Bitcoin Momentum Indicator Suggests Rally Risks Winding Down


Bitcoin’s recent rally appears to be losing momentum.

Technical gauges signaling long-term buying demand for Bitcoin are deteriorating, potentially showing that selling pressures could intensify. After logging its first positive returns in seven months during February and rising off its 52-week lows, Bitcoin’s Moving Average Convergence Divergence indicator has been steadily falling since mid-February.

Technical signals show Bitcoin's recent rally may be petering out

The size of Bitcoin’s average daily gain has also dropped from February through the start of March, potentially indicating that the rally could be running into a wall. Last month, the digital currency posted its first monthly gain since July and average daily prices moves turned positive for the first two months of the year. But Bitcoin’s hitting a resistance level of $4,000, and until that level is breached, its price may continue to come under pressure.

That sentiment rings true to Bloomberg Intelligence analyst Mike McGlone. “The entire industry is ripe to resume a path to lower prices,” he wrote in a recent report. “Conditions are akin to November, just prior to the collapse. Prices are consolidating within narrowing ranges, with a few sharp bear-market rallies that appear fleeting.”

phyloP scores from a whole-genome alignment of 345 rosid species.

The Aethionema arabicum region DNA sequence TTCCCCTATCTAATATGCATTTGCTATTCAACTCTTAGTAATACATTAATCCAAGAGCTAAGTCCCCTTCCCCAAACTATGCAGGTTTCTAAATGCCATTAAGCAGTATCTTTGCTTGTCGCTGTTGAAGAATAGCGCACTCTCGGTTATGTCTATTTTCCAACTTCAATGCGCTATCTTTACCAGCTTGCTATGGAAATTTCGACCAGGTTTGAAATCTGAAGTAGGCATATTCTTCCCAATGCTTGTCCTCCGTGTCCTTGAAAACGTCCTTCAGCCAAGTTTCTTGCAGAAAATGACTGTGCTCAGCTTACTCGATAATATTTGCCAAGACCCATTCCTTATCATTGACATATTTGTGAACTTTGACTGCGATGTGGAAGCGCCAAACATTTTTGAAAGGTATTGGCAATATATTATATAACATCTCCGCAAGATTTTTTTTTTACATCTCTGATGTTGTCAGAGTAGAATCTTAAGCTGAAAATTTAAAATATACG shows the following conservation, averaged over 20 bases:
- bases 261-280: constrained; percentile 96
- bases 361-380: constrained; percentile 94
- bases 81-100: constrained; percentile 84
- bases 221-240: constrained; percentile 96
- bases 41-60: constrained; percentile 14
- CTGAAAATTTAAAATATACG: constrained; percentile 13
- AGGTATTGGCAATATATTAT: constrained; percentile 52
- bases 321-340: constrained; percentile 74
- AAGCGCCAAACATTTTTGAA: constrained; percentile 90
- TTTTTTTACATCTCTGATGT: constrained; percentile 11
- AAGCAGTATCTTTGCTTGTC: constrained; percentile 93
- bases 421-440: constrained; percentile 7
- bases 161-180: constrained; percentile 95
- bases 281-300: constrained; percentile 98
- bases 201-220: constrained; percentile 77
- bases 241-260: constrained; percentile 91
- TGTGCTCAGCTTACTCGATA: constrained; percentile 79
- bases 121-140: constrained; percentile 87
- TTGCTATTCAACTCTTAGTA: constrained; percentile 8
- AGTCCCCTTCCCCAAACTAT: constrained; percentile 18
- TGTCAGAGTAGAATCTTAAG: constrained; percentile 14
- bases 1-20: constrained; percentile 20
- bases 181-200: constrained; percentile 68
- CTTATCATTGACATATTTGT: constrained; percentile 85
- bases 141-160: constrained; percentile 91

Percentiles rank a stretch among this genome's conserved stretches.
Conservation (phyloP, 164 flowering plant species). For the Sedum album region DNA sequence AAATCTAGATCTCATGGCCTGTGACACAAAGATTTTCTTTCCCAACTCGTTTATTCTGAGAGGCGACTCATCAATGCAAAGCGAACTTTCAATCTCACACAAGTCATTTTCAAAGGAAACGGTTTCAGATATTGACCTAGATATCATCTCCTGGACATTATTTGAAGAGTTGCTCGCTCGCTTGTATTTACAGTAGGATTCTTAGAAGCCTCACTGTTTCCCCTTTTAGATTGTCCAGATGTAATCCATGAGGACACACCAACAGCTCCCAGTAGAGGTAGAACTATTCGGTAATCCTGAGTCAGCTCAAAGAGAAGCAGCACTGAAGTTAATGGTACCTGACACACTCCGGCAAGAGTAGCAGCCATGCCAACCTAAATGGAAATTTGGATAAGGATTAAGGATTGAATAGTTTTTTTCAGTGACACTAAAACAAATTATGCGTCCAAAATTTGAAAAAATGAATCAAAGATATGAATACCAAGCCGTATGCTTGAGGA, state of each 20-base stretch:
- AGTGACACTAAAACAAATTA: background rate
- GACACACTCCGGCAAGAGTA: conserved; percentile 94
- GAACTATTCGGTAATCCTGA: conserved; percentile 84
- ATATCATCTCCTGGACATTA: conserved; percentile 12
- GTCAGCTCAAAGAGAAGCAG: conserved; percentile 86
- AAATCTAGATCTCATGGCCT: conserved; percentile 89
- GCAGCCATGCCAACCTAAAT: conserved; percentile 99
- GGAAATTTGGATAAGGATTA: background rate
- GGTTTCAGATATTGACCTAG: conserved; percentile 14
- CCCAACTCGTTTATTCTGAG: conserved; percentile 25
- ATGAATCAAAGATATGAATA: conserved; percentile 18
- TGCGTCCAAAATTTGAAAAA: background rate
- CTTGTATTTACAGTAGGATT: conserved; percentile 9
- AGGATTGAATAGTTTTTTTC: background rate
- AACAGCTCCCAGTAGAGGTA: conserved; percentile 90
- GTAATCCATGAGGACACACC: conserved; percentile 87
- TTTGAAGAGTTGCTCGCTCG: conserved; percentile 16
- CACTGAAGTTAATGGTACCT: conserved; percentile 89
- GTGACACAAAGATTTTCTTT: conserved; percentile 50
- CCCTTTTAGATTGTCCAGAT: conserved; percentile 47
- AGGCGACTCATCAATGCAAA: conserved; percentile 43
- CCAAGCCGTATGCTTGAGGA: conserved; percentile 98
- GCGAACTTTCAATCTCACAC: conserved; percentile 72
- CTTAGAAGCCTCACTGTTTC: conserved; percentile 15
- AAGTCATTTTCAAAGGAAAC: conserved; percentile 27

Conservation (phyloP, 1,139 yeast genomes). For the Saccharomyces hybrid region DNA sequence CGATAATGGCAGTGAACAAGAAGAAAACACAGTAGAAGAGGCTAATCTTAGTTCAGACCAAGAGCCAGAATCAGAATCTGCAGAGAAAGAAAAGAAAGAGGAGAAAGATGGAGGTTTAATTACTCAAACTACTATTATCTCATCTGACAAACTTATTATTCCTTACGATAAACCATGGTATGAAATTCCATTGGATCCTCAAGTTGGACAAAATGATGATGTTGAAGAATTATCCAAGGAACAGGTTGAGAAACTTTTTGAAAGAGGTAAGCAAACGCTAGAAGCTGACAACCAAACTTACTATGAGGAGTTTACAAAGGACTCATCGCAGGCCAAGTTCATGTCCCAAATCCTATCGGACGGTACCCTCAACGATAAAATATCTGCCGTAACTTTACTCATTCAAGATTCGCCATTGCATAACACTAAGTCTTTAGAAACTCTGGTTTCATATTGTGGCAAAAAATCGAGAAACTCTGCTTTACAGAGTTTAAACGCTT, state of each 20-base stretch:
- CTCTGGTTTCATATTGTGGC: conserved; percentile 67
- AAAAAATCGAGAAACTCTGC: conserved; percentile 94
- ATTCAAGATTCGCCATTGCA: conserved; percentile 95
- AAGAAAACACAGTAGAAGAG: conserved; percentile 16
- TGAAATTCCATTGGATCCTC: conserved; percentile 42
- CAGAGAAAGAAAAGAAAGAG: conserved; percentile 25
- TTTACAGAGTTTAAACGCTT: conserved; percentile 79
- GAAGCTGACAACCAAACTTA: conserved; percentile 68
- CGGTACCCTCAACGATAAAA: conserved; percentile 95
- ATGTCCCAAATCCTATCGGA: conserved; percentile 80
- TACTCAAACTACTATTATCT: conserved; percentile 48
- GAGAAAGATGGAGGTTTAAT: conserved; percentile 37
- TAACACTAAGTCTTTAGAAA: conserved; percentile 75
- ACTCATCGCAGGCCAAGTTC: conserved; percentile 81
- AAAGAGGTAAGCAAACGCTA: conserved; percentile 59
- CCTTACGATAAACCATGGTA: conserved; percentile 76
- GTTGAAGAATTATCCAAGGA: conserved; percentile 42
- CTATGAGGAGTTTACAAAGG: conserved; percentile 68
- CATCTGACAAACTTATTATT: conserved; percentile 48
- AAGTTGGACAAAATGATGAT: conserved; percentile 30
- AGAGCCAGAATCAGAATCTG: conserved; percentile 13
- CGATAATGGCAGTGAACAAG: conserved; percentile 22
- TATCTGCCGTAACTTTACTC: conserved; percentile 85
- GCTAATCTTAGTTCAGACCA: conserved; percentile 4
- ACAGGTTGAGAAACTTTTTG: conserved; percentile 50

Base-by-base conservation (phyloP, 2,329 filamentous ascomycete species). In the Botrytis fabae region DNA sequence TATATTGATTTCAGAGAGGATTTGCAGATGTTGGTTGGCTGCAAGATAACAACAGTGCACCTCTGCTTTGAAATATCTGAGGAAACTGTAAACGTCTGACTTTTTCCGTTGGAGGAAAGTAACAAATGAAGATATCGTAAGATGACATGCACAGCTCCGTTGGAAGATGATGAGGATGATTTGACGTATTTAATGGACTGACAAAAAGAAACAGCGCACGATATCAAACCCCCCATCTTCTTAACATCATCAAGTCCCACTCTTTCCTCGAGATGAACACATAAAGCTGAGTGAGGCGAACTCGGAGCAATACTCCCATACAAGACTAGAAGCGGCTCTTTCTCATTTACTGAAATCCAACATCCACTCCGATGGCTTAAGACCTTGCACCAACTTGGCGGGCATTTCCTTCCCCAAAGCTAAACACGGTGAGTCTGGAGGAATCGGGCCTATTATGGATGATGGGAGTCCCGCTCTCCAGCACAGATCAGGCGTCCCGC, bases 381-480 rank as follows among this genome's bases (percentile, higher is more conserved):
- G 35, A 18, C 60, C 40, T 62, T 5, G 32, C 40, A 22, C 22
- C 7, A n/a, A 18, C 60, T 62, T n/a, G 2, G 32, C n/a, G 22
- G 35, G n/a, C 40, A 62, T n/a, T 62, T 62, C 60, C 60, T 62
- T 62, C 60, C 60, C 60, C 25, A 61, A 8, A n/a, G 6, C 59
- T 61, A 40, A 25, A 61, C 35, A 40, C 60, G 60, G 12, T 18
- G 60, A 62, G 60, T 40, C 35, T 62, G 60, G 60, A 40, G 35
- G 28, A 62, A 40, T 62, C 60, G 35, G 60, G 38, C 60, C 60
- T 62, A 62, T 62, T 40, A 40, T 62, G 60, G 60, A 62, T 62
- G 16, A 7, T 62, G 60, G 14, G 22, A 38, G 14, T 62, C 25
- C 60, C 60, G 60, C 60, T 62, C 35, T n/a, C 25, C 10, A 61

Bitcoin’s gain of 20 percent in the past three months “isn’t a poor performance. It’s just that investors are seeing more potential in some of the smaller tokens at the moment,” said Mati Greenspan, senior market analyst at eToro, in an email. “As we approach the culmination of the crypto winter, we’re actually seeing some of the altcoins delivering spectacular gains in the last few weeks. We are now in what industry insiders like to call alt-season.”

Ether, the second-largest digital currency after Bitcoin, has gained more than 60 percent since mid-December. Litecoin has delivered triple-digit returns in the same time frame, rising nearly 150 percent. Bitcoin, on the other hand, is up nearly 23 percent.

— With assistance by Kenneth Sexton